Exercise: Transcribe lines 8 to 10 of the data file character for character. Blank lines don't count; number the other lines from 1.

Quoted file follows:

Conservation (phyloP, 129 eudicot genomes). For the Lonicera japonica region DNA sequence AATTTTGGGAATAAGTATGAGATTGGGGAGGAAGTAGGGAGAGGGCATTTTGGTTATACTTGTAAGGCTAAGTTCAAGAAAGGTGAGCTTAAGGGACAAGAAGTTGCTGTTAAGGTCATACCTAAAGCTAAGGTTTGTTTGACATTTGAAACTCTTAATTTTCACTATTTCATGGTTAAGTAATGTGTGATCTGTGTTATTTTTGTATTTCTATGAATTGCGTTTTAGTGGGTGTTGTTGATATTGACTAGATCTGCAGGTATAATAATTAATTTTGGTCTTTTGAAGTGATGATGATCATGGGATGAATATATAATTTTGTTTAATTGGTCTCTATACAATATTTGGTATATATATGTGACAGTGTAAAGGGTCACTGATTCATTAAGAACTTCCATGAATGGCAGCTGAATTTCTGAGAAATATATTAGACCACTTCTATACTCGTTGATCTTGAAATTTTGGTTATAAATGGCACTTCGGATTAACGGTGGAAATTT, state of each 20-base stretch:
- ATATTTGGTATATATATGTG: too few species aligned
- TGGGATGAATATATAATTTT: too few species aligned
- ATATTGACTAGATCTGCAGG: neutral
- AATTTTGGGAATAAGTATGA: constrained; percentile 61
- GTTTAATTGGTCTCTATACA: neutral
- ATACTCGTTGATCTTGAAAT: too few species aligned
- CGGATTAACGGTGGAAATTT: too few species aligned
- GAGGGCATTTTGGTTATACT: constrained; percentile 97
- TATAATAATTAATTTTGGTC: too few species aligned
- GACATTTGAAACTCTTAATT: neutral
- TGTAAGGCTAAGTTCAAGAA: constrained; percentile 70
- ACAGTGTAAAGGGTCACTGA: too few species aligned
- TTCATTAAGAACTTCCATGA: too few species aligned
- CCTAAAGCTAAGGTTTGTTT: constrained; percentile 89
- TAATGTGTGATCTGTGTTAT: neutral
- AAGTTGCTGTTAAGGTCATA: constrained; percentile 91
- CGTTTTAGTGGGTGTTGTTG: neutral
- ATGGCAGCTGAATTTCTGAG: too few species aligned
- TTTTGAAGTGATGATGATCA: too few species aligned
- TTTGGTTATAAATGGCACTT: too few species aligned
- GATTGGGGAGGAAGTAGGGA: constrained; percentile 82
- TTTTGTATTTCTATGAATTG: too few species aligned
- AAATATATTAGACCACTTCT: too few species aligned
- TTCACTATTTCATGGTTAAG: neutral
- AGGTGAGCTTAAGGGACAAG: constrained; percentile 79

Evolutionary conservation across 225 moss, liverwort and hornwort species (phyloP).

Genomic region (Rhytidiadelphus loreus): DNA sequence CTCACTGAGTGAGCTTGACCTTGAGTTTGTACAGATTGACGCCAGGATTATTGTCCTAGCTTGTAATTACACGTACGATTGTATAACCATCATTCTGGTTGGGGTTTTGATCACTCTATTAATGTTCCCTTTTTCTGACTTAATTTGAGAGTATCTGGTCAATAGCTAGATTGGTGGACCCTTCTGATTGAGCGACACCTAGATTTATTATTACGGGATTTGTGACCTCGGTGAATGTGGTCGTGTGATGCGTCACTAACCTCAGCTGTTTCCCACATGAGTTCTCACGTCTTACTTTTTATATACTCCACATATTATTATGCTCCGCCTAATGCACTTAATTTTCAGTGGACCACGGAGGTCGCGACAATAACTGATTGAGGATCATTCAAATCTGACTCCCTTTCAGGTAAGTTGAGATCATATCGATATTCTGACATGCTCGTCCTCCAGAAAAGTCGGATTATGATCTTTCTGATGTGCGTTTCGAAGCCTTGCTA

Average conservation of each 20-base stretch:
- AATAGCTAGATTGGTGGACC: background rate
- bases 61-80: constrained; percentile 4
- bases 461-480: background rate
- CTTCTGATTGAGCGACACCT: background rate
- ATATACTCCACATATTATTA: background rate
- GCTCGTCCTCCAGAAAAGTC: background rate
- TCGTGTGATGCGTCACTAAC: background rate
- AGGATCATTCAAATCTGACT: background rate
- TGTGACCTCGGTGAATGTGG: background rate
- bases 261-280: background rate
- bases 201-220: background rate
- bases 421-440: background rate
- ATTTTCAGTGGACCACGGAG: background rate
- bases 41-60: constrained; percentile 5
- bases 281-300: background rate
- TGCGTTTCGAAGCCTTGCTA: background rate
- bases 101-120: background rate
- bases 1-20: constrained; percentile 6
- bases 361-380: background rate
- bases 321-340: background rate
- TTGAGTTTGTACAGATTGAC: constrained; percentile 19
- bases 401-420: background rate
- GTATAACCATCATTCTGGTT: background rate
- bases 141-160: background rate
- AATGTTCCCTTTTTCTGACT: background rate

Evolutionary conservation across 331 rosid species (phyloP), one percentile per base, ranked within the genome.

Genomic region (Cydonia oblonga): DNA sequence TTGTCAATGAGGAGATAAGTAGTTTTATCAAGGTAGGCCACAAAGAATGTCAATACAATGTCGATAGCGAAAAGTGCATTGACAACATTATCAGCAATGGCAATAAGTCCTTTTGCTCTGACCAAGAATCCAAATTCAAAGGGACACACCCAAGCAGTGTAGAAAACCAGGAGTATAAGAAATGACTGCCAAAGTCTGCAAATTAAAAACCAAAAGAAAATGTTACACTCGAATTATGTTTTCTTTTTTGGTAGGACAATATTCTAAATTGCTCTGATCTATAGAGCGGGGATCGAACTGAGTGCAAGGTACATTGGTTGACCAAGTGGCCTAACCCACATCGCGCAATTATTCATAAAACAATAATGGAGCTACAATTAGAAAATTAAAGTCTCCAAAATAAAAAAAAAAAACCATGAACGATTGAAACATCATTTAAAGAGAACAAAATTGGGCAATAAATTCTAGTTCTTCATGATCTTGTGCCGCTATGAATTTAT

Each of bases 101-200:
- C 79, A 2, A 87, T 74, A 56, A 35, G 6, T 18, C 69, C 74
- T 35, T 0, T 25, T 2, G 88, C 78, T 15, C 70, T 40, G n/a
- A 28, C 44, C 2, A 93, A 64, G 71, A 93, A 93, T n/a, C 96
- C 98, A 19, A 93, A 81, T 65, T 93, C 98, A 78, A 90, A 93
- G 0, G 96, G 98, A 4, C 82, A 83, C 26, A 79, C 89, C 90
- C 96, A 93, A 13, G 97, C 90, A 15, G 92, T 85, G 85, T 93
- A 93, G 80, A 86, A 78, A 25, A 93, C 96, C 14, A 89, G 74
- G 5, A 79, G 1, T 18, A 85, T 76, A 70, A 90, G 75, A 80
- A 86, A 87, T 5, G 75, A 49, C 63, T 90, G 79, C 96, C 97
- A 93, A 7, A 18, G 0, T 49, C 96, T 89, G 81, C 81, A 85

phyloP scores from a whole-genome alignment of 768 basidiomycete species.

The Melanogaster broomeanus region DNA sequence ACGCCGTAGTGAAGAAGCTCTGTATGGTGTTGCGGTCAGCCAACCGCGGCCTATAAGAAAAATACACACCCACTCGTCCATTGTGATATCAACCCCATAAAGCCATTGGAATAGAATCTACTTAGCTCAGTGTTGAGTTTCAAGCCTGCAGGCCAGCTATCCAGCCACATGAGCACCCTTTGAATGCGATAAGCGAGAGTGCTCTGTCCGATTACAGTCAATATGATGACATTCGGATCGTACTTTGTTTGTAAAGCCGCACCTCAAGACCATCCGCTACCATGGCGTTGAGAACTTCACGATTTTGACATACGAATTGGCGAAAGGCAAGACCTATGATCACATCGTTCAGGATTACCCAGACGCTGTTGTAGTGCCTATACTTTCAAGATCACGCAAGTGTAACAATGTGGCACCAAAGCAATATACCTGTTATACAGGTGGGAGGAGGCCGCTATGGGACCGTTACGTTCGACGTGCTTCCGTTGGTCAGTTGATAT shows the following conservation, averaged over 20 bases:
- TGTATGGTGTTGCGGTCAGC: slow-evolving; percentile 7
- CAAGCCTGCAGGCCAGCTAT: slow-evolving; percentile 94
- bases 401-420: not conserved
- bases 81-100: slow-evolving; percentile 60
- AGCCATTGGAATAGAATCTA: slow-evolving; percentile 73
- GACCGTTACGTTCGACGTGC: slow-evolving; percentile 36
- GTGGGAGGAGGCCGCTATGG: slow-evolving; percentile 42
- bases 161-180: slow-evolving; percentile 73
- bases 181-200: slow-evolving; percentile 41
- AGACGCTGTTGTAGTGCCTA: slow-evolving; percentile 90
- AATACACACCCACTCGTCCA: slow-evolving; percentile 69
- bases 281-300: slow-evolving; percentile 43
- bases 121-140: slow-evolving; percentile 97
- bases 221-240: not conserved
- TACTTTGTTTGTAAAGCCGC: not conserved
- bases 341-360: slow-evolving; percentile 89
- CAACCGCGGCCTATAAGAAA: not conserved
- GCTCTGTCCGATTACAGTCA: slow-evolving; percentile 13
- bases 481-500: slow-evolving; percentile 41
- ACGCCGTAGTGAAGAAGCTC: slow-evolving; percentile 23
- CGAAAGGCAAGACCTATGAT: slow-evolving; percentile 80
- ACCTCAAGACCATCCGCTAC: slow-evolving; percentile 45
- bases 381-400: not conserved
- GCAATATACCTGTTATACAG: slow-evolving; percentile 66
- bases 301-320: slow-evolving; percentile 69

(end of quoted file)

- CGGATTAACGGTGGAAATTT: too few species aligned
- GAGGGCATTTTGGTTATACT: constrained; percentile 97
- TATAATAATTAATTTTGGTC: too few species aligned